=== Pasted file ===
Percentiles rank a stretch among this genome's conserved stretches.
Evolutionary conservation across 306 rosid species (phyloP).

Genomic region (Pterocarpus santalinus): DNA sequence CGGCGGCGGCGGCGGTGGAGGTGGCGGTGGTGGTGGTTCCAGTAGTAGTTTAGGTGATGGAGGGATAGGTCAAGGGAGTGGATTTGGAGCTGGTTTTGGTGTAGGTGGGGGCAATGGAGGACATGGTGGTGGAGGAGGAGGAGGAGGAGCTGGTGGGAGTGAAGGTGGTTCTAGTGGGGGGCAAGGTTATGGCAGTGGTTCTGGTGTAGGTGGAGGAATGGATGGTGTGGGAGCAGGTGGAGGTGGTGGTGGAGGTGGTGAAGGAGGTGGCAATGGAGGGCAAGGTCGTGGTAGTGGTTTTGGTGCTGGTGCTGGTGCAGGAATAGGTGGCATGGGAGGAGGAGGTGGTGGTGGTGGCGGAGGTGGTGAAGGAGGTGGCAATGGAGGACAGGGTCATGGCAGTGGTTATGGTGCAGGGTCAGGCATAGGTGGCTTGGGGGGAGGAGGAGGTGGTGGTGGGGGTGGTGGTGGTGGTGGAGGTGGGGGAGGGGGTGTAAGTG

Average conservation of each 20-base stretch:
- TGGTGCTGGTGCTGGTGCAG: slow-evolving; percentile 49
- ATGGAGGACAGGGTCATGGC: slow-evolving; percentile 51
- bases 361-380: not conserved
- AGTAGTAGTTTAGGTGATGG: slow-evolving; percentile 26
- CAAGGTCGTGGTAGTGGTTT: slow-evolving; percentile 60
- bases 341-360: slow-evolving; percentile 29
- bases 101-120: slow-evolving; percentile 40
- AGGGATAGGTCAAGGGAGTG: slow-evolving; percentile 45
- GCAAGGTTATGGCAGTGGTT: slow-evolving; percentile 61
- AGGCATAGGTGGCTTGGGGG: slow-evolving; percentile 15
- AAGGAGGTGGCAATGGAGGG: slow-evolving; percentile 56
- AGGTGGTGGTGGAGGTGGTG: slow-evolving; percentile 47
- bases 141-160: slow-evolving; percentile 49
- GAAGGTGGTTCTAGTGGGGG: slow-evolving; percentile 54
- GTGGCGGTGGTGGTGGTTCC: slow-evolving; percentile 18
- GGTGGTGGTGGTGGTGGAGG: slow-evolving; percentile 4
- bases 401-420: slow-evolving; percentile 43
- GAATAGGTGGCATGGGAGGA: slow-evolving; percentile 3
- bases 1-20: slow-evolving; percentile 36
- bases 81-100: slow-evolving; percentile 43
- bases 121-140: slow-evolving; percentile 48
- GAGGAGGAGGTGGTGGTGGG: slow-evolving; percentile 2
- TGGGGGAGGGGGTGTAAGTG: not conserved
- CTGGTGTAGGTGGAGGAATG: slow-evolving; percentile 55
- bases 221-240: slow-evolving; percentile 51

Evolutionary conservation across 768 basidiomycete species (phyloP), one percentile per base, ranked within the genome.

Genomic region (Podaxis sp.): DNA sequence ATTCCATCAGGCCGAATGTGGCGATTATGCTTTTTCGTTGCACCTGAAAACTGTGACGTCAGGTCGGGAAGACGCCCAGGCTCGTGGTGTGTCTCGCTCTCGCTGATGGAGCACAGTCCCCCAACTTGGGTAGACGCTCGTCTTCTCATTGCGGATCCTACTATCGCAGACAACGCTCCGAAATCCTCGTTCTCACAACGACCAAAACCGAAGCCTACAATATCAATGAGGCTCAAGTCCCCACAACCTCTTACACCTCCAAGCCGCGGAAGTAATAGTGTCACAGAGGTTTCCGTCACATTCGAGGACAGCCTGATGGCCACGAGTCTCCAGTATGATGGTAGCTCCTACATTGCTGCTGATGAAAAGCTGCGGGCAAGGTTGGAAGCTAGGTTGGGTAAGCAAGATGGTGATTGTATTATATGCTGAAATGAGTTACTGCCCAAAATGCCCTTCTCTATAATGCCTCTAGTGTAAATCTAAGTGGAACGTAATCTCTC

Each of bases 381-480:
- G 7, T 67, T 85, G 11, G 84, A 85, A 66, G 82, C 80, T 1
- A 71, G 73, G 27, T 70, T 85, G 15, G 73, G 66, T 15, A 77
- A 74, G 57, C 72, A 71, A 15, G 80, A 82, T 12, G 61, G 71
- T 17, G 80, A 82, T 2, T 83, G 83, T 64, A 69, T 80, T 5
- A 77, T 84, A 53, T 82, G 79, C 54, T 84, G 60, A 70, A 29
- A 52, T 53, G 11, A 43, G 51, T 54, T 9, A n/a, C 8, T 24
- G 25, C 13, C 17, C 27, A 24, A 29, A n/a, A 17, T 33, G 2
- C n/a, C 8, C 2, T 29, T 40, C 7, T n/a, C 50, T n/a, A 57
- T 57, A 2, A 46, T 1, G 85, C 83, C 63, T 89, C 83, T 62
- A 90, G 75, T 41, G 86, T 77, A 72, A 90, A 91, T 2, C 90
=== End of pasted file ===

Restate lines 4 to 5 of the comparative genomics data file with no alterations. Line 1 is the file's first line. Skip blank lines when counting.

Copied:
Average conservation of each 20-base stretch:
- TGGTGCTGGTGCTGGTGCAG: slow-evolving; percentile 49